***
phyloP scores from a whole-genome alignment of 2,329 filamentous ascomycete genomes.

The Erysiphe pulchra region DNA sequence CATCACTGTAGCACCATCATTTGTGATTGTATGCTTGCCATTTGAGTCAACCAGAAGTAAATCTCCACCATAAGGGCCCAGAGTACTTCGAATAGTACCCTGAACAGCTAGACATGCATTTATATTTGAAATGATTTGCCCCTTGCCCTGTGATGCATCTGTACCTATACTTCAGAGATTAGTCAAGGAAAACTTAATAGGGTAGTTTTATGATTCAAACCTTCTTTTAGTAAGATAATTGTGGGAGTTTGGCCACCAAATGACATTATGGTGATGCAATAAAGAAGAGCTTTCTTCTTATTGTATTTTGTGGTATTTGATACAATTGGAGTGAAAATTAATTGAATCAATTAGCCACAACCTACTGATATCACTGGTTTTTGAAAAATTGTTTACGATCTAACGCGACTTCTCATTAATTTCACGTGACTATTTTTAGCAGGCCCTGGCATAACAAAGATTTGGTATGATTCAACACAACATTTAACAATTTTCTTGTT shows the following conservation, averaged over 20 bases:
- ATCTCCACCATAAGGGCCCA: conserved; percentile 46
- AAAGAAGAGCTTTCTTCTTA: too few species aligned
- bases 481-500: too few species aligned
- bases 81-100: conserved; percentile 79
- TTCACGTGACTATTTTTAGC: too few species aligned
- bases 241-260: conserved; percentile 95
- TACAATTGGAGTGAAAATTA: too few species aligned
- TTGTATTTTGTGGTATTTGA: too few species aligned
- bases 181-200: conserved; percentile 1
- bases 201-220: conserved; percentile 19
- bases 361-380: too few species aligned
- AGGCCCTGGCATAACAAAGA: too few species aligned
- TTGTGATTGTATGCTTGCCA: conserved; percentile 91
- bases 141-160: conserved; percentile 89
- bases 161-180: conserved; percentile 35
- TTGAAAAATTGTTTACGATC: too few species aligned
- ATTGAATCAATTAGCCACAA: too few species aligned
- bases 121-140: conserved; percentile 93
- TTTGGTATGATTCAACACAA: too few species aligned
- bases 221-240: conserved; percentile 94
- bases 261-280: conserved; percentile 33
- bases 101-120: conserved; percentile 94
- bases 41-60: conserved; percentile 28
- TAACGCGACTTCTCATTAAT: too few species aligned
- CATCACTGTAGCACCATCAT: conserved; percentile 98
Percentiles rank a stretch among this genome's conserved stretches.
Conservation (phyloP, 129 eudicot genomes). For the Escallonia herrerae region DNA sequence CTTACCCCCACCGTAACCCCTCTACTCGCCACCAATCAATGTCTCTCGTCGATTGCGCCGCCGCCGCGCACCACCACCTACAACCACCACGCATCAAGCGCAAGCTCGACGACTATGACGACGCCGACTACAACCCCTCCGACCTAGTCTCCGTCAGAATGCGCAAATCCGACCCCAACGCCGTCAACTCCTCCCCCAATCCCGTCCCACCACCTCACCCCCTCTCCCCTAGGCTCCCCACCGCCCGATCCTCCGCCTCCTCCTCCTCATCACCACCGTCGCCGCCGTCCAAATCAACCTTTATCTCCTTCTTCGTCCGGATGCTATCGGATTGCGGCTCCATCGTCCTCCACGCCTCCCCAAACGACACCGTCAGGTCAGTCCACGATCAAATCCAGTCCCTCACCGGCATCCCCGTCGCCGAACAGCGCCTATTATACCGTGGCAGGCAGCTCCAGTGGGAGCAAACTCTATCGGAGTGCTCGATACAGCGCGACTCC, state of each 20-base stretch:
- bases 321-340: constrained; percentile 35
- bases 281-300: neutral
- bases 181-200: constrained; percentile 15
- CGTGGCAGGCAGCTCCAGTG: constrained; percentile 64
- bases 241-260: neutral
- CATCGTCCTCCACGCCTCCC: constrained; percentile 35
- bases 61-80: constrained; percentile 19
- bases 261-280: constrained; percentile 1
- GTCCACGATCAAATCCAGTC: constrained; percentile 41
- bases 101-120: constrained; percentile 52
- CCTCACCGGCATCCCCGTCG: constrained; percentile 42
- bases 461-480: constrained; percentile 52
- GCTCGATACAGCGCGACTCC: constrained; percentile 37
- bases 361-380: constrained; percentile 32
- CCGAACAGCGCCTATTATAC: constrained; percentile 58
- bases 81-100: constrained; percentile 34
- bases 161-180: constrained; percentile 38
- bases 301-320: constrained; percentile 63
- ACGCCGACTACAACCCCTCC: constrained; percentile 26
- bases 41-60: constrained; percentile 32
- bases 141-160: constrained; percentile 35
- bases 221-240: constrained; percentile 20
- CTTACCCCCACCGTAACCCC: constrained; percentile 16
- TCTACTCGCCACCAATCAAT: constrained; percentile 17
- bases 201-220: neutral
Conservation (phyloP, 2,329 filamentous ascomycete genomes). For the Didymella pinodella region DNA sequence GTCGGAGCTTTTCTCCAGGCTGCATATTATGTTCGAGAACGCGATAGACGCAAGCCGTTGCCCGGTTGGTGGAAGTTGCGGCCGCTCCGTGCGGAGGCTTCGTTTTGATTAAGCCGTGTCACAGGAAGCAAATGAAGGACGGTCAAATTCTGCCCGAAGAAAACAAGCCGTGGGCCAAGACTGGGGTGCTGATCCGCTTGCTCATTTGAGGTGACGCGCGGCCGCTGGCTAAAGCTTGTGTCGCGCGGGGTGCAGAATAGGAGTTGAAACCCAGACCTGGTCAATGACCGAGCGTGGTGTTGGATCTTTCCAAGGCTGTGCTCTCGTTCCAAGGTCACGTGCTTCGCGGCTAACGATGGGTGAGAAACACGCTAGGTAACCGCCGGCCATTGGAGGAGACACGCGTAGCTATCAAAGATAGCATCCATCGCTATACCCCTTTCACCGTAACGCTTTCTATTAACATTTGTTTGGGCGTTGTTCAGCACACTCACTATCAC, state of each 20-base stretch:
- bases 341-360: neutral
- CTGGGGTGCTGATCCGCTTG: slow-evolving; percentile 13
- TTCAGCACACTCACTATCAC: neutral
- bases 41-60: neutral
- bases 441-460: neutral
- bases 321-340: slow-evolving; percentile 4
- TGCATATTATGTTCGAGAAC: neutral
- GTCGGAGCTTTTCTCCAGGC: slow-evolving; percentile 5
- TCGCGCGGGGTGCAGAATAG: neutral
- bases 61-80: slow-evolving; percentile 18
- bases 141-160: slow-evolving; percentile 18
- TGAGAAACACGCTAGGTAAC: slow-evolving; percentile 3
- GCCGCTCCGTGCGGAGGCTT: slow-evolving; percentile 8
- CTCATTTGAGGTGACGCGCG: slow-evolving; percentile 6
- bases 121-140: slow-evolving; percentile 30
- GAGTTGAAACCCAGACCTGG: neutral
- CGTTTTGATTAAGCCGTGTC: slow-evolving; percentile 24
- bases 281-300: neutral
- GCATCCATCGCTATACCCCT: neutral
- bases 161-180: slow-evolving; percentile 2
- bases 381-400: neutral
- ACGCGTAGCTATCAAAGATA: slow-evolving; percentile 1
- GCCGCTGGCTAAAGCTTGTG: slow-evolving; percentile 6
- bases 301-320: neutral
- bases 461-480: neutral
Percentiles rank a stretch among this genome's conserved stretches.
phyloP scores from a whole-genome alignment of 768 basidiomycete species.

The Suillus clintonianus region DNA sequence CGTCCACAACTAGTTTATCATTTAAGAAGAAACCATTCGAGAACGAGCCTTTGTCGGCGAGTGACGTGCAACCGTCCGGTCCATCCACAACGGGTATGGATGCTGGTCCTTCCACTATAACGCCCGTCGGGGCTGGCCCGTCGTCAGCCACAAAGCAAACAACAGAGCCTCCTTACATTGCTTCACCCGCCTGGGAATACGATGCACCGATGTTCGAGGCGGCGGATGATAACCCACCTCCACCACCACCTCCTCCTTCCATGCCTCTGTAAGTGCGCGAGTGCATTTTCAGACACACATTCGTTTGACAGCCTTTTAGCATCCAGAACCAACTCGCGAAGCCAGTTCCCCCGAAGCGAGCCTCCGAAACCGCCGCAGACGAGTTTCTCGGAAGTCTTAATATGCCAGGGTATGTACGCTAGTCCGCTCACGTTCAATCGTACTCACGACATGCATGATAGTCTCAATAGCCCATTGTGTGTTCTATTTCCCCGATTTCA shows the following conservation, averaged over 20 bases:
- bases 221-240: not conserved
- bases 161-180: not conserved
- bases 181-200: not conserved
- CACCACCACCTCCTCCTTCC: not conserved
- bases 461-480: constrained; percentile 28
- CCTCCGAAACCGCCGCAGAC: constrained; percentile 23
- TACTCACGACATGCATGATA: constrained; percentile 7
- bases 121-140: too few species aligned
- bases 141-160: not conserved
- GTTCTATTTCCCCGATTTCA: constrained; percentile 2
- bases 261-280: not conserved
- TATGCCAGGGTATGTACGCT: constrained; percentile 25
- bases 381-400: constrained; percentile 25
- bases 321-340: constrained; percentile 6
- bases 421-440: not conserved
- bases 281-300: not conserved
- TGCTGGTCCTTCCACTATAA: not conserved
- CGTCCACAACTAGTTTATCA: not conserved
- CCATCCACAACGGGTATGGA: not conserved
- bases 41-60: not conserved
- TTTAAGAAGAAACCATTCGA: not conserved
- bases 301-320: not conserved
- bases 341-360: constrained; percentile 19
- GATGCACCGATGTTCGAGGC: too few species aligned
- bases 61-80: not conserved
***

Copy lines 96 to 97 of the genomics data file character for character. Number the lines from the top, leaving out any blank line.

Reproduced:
- bases 381-400: constrained; percentile 25
- bases 321-340: constrained; percentile 6